Recurrent laryngeal nerve paralysis: a laryngographic and computed tomographic study

Radiology. 1983 Jul;148(1):149-55. doi: 10.1148/radiology.148.1.6856825.


Vocal cord paralysis is a relatively common entity, usually resulting from a pathologic process of the vagus nerve or its recurrent laryngeal branch. It is rarely caused by intralaryngeal lesions. Fourteen patients with recurrent laryngeal nerve paralysis (RLNP) were evaluated by laryngography, computed tomography (CT), or both. In the evaluation of the paramedian cord, CT was limited in its ability to differentiate between tumor or RLNP as the cause of the fixed cord, but it yielded more information than laryngography on the structural abnormalities of the larynx and pre-epiglottic and paralaryngeal spaces. Laryngography revealed distinct features of RLNP and is the procedure of choice for evaluation of functional abnormalities of the larynx until further experience with faster CT scanners and dynamic scanning of the larynx is gained.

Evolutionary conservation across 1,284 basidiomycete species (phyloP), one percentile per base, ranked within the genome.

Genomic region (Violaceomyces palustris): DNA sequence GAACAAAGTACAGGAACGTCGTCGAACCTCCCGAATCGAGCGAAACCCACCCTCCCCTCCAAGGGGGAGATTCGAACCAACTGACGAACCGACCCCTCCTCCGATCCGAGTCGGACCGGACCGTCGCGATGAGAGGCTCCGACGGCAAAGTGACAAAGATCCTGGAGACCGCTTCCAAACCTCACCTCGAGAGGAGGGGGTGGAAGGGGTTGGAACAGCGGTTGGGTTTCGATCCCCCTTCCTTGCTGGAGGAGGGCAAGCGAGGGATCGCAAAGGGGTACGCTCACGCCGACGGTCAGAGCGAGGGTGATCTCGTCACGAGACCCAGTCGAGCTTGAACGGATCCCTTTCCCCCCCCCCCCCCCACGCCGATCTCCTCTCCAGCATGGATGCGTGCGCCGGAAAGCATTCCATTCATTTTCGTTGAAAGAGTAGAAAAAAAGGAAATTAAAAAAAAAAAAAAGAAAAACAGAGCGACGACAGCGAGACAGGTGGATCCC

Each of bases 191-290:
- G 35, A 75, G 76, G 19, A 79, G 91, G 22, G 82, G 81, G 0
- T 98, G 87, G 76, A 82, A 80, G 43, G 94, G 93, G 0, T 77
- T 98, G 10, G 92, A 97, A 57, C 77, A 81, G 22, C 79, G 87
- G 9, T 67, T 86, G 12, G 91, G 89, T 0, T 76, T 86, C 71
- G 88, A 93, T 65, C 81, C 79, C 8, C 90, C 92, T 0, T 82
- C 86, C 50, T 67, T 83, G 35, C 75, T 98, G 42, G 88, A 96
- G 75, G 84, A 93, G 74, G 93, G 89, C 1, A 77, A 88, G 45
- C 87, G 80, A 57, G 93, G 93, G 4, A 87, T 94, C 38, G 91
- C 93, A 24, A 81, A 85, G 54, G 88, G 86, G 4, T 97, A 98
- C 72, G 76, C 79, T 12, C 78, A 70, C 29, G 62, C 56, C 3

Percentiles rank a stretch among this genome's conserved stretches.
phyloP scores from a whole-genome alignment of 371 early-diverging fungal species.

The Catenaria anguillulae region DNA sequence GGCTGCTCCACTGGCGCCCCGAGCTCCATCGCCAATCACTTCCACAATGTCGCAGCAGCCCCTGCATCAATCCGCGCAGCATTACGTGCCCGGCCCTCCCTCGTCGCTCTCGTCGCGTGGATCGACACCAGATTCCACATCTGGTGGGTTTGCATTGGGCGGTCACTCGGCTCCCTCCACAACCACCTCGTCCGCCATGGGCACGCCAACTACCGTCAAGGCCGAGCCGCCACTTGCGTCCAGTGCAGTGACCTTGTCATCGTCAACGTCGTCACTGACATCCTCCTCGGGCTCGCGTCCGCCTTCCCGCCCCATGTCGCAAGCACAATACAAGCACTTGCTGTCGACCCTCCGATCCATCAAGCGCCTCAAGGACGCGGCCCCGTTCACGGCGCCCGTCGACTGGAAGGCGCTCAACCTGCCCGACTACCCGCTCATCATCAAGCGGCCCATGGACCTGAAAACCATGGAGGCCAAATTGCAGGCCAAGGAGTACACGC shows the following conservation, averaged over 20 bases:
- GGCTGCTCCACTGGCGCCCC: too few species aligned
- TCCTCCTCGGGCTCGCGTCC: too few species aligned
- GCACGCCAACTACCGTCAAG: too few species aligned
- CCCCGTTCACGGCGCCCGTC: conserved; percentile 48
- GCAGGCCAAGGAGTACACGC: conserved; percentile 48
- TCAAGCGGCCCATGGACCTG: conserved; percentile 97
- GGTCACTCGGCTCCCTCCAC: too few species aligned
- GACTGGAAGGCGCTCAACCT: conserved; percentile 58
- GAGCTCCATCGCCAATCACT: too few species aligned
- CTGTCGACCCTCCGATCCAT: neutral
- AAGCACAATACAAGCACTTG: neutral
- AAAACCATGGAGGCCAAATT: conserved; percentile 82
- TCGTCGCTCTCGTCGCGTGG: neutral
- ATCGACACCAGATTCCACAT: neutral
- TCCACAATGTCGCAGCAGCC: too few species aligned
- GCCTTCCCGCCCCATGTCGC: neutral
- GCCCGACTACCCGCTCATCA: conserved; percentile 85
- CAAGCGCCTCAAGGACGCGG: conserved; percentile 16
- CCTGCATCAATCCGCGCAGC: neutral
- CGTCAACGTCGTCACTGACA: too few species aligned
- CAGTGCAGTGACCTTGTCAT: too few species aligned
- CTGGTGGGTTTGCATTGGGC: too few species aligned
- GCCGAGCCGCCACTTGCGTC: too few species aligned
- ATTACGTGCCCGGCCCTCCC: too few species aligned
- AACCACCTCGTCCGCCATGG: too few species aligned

Publication types

  • Case Reports
  • Comparative Study

MeSH terms

  • Adult
  • Aged
  • Esophageal Neoplasms / complications
  • Esophageal Neoplasms / diagnostic imaging
  • Female
  • Humans
  • Laryngeal Neoplasms / diagnostic imaging
  • Larynx / diagnostic imaging*
  • Larynx / pathology
  • Larynx / physiopathology
  • Lung Neoplasms / complications
  • Lung Neoplasms / diagnostic imaging
  • Male
  • Middle Aged
  • Recurrence
  • Respiratory Tract Neoplasms / complications*
  • Tomography, X-Ray Computed*
  • Vocal Cord Paralysis / diagnostic imaging*
  • Vocal Cord Paralysis / etiology
  • Vocal Cords / diagnostic imaging